U.S. Supreme Court
Vane v. Newcombe, 132 U.S. 220 (1889)
Vane v. Newcombe
Argued and submitted November 6, 1889
Decided November 25, 1889
132 U.S. 220
In Indiana, a person who contracts with a telegraph corporation to do the specified work of putting up certain lines of wire on poles is not an "employee" of the corporation within the meaning of the Act of the Legislature of Indiana, approved March 13, 1877, Laws of Indiana 1877, Special Session, 27, c. 8; also, Rev.Stats. Indiana, §§ 5286-5291, giving a first and prior lien on the corporate property and earnings of a corporation to its employees for all work and labor done and performed by them for the corporation from the date of their employment by the corporation.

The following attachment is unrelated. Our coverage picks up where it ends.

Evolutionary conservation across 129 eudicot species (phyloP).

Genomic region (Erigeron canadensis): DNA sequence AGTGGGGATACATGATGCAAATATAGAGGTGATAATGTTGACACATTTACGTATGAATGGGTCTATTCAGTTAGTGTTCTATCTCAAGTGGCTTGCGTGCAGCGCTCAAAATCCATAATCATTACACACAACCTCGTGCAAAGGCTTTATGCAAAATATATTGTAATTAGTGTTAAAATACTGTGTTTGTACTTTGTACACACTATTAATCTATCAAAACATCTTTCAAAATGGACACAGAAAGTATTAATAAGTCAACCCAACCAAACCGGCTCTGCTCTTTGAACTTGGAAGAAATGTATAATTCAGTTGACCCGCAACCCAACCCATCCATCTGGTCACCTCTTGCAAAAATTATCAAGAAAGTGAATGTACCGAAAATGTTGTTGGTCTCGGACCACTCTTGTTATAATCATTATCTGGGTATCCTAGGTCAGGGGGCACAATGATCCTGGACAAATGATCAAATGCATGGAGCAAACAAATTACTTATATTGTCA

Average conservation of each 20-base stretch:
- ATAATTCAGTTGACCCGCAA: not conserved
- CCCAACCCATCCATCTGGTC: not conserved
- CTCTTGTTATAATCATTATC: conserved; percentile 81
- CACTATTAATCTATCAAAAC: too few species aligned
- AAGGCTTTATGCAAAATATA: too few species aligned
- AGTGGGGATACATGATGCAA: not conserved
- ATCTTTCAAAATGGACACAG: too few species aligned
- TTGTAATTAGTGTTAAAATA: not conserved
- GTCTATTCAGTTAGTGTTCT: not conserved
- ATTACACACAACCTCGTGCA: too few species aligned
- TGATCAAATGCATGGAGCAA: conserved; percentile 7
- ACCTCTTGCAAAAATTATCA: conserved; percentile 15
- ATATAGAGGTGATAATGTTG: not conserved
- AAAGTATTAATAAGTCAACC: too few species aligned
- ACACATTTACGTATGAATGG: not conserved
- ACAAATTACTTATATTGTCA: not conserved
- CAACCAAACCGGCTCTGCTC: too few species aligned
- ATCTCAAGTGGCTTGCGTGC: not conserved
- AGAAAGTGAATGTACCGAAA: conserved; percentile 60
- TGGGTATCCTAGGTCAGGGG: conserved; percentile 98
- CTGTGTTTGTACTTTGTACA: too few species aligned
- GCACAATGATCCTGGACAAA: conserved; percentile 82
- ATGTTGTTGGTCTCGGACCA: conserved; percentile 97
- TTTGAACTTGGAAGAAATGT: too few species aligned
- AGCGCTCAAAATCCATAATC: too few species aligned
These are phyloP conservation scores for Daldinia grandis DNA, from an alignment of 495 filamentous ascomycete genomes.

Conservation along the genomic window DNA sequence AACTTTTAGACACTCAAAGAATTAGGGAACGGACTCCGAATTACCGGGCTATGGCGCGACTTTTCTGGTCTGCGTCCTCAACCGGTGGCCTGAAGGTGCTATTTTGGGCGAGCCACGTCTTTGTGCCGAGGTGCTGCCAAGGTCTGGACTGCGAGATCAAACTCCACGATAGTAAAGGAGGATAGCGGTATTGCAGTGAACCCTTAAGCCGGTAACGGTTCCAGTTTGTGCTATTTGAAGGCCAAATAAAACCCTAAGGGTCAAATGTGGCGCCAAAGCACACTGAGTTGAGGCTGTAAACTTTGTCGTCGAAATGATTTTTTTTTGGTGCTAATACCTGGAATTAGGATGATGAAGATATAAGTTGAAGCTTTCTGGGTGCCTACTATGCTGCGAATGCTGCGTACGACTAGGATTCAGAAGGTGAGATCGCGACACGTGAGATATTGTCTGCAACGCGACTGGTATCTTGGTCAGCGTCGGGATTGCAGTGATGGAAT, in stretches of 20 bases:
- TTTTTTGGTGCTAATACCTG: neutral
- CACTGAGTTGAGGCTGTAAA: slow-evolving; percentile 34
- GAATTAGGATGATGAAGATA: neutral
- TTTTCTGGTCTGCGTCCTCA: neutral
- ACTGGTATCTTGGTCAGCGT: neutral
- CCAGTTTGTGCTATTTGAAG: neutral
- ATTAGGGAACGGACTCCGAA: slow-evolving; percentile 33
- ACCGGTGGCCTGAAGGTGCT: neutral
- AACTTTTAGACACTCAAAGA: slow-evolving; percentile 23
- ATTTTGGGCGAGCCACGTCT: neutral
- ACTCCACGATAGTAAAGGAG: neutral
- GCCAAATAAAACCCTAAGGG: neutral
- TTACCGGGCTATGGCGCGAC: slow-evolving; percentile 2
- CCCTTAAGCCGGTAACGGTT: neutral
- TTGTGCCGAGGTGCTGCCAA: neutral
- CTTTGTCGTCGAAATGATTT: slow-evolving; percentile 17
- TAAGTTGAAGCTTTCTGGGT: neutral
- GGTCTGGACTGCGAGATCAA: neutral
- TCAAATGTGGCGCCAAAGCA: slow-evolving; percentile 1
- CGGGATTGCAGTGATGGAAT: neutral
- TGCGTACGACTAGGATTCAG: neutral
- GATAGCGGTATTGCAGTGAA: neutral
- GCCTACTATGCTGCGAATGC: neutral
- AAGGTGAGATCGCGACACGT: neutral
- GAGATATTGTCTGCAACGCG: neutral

Such a lien is not given to him by virtue of the Mechanics' Lien Act of Indiana, of March 6, 1883, Laws of 1883. 140; Elliott's Supplement of 1889, §§ 1688 and 1690, unless he complies with that act in regard to describing, in his notice of lien, the lot or land on which the structure stands on which he claims a lien.
By perfecting a claim to his lien under the act of 1877, he waived the right, if any, which he had to a common law lien as to the personal property and earnings of the corporation.
The poles and wires were real estate on which he could have no lien at common law.
Moreover, he gave up any right he had to a common law lien as to the wires by giving up possession of them.